Sometimes Italian people forget, COVID-19 was not the first pandemic to strike them. During the Italian Plague (1629-1631), the wealthy citizens of Tuscany devised an ingenious way to sell off the contents of their wine cellars without entering the presumably infected streets: Wine windows, or Burchette del vino.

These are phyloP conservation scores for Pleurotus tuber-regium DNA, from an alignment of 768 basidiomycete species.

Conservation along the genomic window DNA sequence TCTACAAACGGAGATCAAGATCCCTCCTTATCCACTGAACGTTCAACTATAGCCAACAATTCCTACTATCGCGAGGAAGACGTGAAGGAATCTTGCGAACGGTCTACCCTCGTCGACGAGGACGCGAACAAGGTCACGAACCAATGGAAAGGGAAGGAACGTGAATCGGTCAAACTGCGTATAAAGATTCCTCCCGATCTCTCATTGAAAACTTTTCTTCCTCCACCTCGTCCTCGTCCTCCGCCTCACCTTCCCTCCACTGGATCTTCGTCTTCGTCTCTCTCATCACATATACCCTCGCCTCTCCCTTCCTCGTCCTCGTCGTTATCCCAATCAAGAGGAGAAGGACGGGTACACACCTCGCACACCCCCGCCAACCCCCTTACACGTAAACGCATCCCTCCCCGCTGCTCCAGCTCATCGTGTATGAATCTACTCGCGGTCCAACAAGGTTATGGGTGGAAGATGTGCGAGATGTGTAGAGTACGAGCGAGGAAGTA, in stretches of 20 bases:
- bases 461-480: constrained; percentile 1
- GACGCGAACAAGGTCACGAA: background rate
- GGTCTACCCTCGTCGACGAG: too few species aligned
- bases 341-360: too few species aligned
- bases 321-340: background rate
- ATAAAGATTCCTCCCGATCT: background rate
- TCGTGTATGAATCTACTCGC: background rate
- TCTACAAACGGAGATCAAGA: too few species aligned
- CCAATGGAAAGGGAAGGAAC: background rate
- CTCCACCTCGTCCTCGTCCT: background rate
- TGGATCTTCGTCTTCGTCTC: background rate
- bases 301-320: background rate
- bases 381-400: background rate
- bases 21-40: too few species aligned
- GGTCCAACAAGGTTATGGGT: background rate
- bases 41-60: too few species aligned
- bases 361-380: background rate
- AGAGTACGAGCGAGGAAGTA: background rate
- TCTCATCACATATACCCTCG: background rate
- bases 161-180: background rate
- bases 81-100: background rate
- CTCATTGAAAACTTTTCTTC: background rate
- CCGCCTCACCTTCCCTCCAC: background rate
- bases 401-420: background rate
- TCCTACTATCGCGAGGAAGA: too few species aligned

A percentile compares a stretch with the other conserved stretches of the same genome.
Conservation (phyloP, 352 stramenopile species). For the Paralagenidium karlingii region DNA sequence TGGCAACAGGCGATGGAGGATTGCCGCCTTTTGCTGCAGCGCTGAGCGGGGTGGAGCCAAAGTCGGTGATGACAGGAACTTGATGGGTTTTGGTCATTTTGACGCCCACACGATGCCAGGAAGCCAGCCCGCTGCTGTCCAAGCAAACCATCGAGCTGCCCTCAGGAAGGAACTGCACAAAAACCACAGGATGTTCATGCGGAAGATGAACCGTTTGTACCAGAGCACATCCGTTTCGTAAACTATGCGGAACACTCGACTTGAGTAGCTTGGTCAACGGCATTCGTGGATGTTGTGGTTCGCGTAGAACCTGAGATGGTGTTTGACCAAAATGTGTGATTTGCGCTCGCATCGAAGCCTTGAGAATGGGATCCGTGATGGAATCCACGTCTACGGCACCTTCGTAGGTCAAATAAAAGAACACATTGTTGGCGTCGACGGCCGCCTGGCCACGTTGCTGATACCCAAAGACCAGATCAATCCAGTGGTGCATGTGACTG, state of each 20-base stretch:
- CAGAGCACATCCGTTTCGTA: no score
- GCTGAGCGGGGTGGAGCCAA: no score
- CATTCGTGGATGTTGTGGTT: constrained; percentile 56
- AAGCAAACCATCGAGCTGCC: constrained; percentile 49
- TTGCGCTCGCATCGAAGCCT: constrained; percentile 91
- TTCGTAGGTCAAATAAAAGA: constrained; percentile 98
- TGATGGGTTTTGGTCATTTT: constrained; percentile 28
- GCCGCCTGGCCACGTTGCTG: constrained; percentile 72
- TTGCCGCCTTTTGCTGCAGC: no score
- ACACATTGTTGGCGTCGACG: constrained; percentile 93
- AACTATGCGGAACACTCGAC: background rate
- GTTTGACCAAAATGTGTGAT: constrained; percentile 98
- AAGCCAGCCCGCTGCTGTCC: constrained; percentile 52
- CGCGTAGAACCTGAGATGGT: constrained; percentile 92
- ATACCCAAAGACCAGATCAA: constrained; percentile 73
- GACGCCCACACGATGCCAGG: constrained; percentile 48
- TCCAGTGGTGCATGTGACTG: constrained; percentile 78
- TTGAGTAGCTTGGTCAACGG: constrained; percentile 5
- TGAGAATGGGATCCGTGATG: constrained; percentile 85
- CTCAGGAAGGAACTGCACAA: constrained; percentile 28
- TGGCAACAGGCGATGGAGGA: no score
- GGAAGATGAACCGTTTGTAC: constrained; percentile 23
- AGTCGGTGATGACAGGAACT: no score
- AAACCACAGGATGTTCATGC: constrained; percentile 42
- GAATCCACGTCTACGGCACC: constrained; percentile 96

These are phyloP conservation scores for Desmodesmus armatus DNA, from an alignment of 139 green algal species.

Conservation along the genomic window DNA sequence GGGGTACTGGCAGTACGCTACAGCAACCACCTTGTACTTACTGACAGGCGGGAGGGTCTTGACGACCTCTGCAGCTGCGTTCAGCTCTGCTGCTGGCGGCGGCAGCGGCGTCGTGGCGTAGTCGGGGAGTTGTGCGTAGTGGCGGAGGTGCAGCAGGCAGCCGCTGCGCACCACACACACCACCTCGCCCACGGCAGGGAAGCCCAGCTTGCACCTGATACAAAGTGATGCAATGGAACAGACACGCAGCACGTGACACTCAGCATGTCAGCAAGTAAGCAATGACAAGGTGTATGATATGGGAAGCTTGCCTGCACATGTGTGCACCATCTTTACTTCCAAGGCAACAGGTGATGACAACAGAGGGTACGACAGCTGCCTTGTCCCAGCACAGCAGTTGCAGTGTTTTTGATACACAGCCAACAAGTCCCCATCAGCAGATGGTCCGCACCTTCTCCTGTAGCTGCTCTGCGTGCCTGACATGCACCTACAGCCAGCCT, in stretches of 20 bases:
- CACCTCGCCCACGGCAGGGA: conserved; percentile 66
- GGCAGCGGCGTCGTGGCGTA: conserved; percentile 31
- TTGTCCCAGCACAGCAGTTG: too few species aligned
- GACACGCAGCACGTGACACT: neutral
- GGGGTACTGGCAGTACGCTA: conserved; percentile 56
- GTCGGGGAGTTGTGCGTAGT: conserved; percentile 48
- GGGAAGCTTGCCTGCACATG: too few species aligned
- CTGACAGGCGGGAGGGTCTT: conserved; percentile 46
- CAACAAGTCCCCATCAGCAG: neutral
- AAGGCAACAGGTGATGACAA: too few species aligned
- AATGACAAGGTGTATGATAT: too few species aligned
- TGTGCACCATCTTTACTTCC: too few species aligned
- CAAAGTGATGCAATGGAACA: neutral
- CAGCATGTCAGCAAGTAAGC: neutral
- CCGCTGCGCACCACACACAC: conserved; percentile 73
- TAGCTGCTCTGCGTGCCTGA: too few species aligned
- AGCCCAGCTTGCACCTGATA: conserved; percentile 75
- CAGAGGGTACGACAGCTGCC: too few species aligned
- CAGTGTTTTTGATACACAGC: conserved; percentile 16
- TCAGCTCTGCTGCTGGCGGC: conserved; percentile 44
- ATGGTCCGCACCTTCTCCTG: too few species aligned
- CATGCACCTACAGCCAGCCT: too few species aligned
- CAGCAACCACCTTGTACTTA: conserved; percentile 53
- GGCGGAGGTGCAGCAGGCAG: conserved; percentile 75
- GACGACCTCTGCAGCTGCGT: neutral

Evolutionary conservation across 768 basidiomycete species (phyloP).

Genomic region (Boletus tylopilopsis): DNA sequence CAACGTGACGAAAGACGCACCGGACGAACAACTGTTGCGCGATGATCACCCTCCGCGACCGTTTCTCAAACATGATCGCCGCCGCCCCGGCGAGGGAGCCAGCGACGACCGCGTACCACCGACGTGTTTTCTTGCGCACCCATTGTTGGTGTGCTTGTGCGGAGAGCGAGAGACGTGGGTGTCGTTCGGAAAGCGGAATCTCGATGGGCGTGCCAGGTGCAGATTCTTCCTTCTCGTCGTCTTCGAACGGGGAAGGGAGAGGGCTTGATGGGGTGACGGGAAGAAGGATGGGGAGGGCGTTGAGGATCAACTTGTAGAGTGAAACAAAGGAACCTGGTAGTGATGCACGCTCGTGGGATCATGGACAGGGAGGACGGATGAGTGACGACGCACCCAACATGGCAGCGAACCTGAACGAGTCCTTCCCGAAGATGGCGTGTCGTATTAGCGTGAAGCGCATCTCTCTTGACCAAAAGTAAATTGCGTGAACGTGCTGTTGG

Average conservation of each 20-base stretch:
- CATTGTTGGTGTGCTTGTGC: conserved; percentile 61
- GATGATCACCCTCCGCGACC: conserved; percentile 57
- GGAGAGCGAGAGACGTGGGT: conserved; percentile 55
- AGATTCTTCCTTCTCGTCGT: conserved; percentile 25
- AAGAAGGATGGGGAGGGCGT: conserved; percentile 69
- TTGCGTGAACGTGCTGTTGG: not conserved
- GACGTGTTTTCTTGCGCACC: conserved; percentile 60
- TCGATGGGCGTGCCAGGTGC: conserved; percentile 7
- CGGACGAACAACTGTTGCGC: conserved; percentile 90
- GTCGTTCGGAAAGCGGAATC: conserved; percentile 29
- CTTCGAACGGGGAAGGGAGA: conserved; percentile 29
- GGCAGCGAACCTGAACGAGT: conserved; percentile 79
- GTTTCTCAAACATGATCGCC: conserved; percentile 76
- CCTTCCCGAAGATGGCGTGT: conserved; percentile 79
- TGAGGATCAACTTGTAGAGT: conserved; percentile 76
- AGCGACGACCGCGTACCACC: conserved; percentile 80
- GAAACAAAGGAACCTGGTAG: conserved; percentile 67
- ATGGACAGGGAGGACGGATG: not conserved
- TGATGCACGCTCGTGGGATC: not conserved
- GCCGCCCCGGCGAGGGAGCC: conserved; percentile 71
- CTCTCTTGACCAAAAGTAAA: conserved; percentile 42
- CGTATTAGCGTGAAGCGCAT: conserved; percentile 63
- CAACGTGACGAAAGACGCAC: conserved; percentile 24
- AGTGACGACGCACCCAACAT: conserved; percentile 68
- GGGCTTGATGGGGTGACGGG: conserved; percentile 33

These narrow windows were cut into grand homes to allow wine sellers to pass their wares to waiting customers, much like the to-go cocktail windows that popped up around cities like New York during the COVID-19 pandemic. Seventeenth-century wine sellers even used vinegar as a disinfectant when accepting payments. There are still over 150 wine windows in the city of Florence, and 400 years after the plague, they have revived once again amid COVID-19 to serve customers everything from wine, coffee to gelato.
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